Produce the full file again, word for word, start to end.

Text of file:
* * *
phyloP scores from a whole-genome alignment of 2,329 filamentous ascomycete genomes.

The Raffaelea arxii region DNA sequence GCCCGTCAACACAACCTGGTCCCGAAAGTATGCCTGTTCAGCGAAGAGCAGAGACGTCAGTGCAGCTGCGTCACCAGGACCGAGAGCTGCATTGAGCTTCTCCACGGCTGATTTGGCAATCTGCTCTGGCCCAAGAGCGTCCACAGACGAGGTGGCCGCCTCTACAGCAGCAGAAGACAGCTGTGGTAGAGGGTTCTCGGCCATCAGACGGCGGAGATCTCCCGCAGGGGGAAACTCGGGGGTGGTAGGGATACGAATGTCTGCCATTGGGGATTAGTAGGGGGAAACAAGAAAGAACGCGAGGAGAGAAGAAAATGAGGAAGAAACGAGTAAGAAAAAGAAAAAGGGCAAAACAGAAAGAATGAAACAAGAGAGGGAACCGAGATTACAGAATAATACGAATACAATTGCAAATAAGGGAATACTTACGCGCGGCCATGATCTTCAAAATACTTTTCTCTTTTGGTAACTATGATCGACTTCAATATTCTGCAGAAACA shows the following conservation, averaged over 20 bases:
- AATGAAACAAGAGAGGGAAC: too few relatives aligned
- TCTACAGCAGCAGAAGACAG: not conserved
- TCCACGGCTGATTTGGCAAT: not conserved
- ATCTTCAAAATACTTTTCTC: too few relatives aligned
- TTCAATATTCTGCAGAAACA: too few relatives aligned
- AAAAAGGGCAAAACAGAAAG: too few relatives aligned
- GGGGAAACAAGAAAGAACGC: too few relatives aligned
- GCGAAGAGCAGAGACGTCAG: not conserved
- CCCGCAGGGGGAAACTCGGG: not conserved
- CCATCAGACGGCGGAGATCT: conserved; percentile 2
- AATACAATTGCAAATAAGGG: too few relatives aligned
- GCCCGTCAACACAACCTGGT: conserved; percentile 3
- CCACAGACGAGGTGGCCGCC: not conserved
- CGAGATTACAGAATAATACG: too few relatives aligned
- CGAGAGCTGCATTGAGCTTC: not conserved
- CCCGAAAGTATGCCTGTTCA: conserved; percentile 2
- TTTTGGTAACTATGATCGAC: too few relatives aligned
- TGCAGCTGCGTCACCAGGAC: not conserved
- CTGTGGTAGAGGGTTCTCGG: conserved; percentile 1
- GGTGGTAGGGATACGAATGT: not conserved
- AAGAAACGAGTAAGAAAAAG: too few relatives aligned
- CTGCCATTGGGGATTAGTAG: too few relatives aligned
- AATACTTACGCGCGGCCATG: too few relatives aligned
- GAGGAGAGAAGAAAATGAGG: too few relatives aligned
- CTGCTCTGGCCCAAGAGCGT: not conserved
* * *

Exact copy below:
phyloP scores from a whole-genome alignment of 2,329 filamentous ascomycete genomes.

The Raffaelea arxii region DNA sequence GCCCGTCAACACAACCTGGTCCCGAAAGTATGCCTGTTCAGCGAAGAGCAGAGACGTCAGTGCAGCTGCGTCACCAGGACCGAGAGCTGCATTGAGCTTCTCCACGGCTGATTTGGCAATCTGCTCTGGCCCAAGAGCGTCCACAGACGAGGTGGCCGCCTCTACAGCAGCAGAAGACAGCTGTGGTAGAGGGTTCTCGGCCATCAGACGGCGGAGATCTCCCGCAGGGGGAAACTCGGGGGTGGTAGGGATACGAATGTCTGCCATTGGGGATTAGTAGGGGGAAACAAGAAAGAACGCGAGGAGAGAAGAAAATGAGGAAGAAACGAGTAAGAAAAAGAAAAAGGGCAAAACAGAAAGAATGAAACAAGAGAGGGAACCGAGATTACAGAATAATACGAATACAATTGCAAATAAGGGAATACTTACGCGCGGCCATGATCTTCAAAATACTTTTCTCTTTTGGTAACTATGATCGACTTCAATATTCTGCAGAAACA shows the following conservation, averaged over 20 bases:
- AATGAAACAAGAGAGGGAAC: too few relatives aligned
- TCTACAGCAGCAGAAGACAG: not conserved
- TCCACGGCTGATTTGGCAAT: not conserved
- ATCTTCAAAATACTTTTCTC: too few relatives aligned
- TTCAATATTCTGCAGAAACA: too few relatives aligned
- AAAAAGGGCAAAACAGAAAG: too few relatives aligned
- GGGGAAACAAGAAAGAACGC: too few relatives aligned
- GCGAAGAGCAGAGACGTCAG: not conserved
- CCCGCAGGGGGAAACTCGGG: not conserved
- CCATCAGACGGCGGAGATCT: conserved; percentile 2
- AATACAATTGCAAATAAGGG: too few relatives aligned
- GCCCGTCAACACAACCTGGT: conserved; percentile 3
- CCACAGACGAGGTGGCCGCC: not conserved
- CGAGATTACAGAATAATACG: too few relatives aligned
- CGAGAGCTGCATTGAGCTTC: not conserved
- CCCGAAAGTATGCCTGTTCA: conserved; percentile 2
- TTTTGGTAACTATGATCGAC: too few relatives aligned
- TGCAGCTGCGTCACCAGGAC: not conserved
- CTGTGGTAGAGGGTTCTCGG: conserved; percentile 1
- GGTGGTAGGGATACGAATGT: not conserved
- AAGAAACGAGTAAGAAAAAG: too few relatives aligned
- CTGCCATTGGGGATTAGTAG: too few relatives aligned
- AATACTTACGCGCGGCCATG: too few relatives aligned
- GAGGAGAGAAGAAAATGAGG: too few relatives aligned
- CTGCTCTGGCCCAAGAGCGT: not conserved